VIOLENT CRIMES

Assault and Battery

Our San Diego Defense Attorney for Violent Crimes can be the solution you were looking for

Many people confuse assault and battery due to the fact that they are commonly coupled when filing charges against an alleged offender. While both crimes are serious offenses and carry serious penalties if convicted, the difference between them is quite significant. If you or someone you know has been accused of, or arrested for, any assault related offense it is important to consult and enlist the services of an experienced and aggressive defense attorney. Understanding your rights and the parameters of your violation is imperative to maintaining your livelihood. So without wasting any more time get in touch with our San Diego Defense Attorney for Violent Crimes right away!

Assault is classified under Penal Code 240-241 and is generally defined as “an unlawful attempt, coupled with a present ability, to commit a violent injury on the person of another.”

The crime of assault carries a wide range of possible penalties depending on the severity and nature of the offense. For instance, an assault on a police officer or an assault with a deadly weapon carry enhanced penalties.

Assault with a deadly weapon occurs when an alleged offender threatens or attempts to inflict harm or bodily injury upon the person of another using a deadly weapon. Obvious deadly weapons include knives and firearms (even an unloaded firearm). Additionally, seemingly innocent objects such as bottles, pencils, rocks or cars can also be considered deadly weapons if they are used in a threatening manner. Hands and feet are seldom considered deadly weapons; however, kicking and biting may result in these more serious charges due to the fact that they actions often cause very serious bodily harm. It is also important to remember that, as with simple assault, bodily harm does not necessarily have to occur.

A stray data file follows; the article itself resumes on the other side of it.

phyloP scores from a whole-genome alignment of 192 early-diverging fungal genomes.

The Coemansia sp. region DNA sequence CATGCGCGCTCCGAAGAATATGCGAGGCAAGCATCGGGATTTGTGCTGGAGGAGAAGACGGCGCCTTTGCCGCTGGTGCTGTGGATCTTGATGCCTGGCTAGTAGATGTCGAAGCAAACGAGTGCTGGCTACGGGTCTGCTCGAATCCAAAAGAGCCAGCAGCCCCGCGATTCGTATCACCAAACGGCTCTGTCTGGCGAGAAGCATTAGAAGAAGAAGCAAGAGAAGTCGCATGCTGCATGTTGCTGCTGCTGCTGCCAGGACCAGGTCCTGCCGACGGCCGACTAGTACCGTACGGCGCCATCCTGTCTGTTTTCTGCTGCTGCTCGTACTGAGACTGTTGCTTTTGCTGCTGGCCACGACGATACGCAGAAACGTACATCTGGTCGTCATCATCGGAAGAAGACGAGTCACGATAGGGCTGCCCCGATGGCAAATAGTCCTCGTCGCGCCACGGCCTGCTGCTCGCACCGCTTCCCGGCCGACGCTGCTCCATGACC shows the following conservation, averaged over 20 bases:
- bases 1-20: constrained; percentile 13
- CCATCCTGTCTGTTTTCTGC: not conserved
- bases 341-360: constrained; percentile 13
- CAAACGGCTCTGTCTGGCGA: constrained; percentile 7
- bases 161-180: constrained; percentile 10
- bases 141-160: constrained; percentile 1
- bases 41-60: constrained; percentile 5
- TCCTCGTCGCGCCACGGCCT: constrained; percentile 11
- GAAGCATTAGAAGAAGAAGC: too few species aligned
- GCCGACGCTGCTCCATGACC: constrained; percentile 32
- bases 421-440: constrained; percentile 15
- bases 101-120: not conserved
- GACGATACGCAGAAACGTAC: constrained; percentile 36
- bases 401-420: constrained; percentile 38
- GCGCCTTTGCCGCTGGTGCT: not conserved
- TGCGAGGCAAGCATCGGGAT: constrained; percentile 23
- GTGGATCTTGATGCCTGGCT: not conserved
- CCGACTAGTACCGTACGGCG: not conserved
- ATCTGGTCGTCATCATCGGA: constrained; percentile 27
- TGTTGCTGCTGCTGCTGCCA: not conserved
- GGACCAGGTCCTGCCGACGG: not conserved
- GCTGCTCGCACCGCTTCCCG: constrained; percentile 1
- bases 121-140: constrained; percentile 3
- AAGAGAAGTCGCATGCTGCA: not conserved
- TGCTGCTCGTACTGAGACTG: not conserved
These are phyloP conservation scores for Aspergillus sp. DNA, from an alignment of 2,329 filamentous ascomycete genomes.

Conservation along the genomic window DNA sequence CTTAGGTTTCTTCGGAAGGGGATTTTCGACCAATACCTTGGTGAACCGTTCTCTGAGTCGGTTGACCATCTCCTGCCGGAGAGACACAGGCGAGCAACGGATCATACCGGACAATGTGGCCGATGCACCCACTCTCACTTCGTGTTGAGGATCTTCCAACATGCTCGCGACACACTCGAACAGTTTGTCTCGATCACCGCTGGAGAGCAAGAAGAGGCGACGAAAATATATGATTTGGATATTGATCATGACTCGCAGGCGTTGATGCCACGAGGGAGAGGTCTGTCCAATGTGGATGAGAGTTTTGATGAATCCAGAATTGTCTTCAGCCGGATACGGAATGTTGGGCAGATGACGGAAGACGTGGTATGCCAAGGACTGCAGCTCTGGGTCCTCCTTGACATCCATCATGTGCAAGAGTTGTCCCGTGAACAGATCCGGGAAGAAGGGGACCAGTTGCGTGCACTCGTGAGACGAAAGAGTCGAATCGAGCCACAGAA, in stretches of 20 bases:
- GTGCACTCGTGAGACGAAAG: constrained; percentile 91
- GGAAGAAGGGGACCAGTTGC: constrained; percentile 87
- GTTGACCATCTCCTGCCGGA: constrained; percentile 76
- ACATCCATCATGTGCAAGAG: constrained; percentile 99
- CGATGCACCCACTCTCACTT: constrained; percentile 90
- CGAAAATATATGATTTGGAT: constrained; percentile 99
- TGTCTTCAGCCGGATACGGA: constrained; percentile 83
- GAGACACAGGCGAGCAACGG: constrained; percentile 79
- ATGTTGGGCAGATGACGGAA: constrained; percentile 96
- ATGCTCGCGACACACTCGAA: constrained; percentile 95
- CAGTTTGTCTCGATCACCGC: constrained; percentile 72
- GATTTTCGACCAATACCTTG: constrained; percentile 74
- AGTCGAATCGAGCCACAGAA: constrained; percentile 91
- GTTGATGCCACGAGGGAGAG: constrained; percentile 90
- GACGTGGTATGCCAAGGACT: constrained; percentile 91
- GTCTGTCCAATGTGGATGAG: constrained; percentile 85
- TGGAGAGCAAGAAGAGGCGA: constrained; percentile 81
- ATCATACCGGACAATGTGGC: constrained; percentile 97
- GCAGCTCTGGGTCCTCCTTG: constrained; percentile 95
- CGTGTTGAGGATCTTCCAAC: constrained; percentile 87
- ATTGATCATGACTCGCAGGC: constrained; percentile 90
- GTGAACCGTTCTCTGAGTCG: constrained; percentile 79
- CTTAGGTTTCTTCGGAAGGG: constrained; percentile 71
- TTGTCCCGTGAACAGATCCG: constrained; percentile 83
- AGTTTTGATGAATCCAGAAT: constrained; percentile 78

Assault likely to produce great bodily injury occurs when the type of force used is significant enough to result in great bodily injury. In many cases, this charge may be paired with ‘assault with a deadly weapon’ charges if the circumstances warrant as such; this creates a scenario where additional charge can now be filed against the defendant.

Battery is classified under Penal Code 242-248 and is generally defined as “any willful and unlawful use of force or violence upon the person of another.” In other words, if the alleged offender threatens (assaults) someone by any of the means outlined above and then proceeds to inflict bodily harm or injury upon their person, then the charge becomes assault and battery.

Similar to Assault, the penalties for Battery depend on how the offense was committed, the severity of the injury caused, and the classification of the victim (child, elder, police officer, firefighter, etc.). Both Assault and Battery can be classified as either misdemeanors or felonies depending on the circumstances.